Hopefully can restore some civility
I made some charts of rolling returns.
The data is taken from Simba’s spreadsheet and adjusted for inflation. Note: it is hard to perfectly replicate a PP in his spreadsheet because the long bonds are not volatile enough. So, for cash I used a 2 year Treasury fund to help compensate for the lack of duration in the long bond fund. Also, the PP calls for 35%/15% rebalancing bands, but Simba’s spreadsheet assumes annual rebalancing. All of these little details are unlikely to make a material difference, but I am a big fan of full disclosure.
The 60/40 achieved a 4.74% annualized real rate of return from 1972-2010 and the PP returned 4.93%. So, the overall CAGR is a basically a tie, this battle will have to be settled in how the portfolios manage risk.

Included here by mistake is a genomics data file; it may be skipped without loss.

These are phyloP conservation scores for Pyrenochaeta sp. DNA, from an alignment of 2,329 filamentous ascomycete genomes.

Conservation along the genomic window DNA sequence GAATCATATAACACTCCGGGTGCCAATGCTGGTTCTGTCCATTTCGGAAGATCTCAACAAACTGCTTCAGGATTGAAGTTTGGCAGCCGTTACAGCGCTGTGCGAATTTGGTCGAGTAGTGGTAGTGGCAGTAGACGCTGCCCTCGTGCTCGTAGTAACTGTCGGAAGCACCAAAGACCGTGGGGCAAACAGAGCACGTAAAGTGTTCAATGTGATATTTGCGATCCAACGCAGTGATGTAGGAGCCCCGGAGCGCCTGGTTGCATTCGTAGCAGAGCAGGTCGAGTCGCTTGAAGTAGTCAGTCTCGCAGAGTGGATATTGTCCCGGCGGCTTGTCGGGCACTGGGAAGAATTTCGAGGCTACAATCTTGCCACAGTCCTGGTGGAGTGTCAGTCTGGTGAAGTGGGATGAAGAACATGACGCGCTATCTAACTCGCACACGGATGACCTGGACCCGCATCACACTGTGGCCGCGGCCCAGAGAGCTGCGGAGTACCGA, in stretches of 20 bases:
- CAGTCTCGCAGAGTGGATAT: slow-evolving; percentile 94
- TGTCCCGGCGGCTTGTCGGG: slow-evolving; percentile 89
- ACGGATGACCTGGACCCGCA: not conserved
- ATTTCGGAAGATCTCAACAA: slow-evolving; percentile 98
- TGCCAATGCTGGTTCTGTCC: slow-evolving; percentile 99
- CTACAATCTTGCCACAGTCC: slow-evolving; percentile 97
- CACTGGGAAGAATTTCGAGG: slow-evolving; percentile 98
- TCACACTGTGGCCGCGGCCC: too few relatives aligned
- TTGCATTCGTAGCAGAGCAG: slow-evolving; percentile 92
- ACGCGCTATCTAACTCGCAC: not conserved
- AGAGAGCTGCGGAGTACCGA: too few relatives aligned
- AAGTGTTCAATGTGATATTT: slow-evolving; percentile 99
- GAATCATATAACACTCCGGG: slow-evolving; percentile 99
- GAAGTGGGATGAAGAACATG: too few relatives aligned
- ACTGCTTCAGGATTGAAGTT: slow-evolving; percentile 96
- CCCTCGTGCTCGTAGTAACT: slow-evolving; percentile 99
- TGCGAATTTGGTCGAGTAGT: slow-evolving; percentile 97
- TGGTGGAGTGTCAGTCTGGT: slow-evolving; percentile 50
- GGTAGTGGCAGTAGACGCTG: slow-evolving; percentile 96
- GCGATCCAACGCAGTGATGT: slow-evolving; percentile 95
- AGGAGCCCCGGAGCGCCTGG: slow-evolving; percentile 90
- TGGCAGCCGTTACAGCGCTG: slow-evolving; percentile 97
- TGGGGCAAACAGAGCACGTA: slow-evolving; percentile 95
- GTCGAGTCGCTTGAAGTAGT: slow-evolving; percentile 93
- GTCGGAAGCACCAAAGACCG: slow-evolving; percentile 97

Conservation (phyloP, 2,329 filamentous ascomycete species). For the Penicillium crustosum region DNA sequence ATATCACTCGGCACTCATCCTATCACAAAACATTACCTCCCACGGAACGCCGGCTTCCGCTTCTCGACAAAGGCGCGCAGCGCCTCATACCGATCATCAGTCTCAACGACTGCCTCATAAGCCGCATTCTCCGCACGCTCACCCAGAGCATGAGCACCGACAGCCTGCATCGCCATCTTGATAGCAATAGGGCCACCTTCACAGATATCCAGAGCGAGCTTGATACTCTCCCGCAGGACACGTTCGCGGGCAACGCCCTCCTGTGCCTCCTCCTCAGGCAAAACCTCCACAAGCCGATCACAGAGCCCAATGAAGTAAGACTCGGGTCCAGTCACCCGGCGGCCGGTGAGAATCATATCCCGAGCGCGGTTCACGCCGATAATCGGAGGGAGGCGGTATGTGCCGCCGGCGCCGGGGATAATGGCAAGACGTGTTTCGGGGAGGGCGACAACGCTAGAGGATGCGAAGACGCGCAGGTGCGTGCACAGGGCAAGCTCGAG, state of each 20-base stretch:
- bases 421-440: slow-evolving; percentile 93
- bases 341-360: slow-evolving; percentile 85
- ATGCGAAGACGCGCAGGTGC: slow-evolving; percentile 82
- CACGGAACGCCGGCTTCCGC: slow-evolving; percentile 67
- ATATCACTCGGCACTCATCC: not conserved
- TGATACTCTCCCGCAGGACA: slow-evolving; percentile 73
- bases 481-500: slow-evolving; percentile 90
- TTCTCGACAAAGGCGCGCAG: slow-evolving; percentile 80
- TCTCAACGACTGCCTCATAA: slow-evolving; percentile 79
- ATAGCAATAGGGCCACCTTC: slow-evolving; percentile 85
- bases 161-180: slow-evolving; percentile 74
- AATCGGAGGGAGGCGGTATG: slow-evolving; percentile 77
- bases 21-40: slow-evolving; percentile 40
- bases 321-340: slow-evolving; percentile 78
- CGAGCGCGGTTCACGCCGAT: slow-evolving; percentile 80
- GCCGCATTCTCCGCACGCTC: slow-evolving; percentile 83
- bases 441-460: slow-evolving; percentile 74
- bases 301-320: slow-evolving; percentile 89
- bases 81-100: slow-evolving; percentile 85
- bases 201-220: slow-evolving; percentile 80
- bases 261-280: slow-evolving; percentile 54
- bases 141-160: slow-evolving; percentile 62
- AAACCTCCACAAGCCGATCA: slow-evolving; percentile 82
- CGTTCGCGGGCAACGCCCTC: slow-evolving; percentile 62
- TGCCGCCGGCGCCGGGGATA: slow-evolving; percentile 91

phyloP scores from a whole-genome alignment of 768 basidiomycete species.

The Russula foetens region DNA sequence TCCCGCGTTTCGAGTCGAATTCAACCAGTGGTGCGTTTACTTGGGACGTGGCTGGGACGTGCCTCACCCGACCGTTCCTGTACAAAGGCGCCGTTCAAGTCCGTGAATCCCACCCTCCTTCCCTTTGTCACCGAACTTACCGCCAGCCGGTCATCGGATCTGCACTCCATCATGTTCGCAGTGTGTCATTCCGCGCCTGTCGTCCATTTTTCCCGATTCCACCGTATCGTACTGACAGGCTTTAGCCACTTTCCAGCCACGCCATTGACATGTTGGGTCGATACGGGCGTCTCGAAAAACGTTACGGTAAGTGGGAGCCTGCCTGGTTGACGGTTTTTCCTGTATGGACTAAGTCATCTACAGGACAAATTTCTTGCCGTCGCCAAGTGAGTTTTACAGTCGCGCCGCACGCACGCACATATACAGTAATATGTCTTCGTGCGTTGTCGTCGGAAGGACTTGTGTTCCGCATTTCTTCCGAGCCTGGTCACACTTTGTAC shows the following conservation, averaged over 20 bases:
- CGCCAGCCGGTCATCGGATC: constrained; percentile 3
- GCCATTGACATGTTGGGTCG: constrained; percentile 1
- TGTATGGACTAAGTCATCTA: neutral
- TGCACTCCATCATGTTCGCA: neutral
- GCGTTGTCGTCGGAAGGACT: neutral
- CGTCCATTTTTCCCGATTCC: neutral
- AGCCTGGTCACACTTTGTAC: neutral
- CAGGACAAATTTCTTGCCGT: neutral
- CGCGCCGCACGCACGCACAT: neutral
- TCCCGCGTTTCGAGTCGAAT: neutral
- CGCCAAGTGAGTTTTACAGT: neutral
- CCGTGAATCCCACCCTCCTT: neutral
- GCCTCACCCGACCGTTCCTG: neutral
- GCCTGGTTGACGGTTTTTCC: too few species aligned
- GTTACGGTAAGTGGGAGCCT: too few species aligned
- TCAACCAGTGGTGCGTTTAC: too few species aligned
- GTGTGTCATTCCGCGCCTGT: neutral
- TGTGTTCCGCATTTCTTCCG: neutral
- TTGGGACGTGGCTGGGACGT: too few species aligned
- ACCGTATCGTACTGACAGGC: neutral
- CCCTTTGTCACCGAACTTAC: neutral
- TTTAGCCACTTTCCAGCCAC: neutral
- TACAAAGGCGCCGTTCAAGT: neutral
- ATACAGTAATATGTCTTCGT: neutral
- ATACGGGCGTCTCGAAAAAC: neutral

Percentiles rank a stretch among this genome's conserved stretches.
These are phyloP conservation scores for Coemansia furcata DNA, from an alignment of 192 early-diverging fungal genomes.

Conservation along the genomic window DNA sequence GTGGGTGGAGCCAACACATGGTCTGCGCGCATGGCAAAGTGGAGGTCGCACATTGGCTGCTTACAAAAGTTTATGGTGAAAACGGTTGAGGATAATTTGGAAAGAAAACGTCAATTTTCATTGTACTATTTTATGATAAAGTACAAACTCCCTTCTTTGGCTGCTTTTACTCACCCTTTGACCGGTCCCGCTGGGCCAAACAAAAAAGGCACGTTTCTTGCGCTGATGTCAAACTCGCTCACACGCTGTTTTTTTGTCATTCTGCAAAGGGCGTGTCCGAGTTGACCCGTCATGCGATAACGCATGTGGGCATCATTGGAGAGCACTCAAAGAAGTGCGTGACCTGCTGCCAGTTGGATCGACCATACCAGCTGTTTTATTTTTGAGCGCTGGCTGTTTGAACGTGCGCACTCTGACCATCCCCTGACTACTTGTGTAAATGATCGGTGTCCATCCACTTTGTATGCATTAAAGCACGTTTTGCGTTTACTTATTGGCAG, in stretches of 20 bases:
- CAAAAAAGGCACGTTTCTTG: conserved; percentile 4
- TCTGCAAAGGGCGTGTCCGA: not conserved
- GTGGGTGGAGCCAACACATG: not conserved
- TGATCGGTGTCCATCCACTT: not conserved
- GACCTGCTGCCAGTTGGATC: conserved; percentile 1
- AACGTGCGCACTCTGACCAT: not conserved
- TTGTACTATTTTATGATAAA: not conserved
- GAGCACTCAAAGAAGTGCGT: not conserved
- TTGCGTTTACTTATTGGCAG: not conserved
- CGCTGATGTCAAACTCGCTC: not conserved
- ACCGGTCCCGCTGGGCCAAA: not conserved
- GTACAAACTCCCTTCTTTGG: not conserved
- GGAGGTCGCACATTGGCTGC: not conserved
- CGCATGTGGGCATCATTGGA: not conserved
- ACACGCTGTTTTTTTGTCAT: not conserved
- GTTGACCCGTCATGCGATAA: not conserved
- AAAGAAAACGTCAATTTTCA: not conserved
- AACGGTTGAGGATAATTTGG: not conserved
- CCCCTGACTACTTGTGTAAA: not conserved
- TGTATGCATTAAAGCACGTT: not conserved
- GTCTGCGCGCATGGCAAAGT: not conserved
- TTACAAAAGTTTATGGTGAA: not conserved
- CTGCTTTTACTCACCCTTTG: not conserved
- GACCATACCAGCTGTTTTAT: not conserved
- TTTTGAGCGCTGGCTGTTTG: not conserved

60/40 Highest 5 Year Real Rate of Return: 16.4%
60/40 Lowest 5 Year Real Rate of Return: -4.4%
PP Highest 5 Year Real rate of Return: 9.8%
PP Lowest 5 Year Real Rate of Return: 1%
60/40 Highest 10 Year Real Rate of Return: 11%
60/40 Lowest 10 Year Real Rate of Return: -1.4%
PP Highest 10 Year Real rate of Return: 6.3%
PP Lowest 10 Year Real Rate of Return: 3.4%
I think these charts tell a truly honest story for what it is like to be an investor in either portfolio. We can clearly see that the PP is not perfect, but it has significantly less variability in real returns.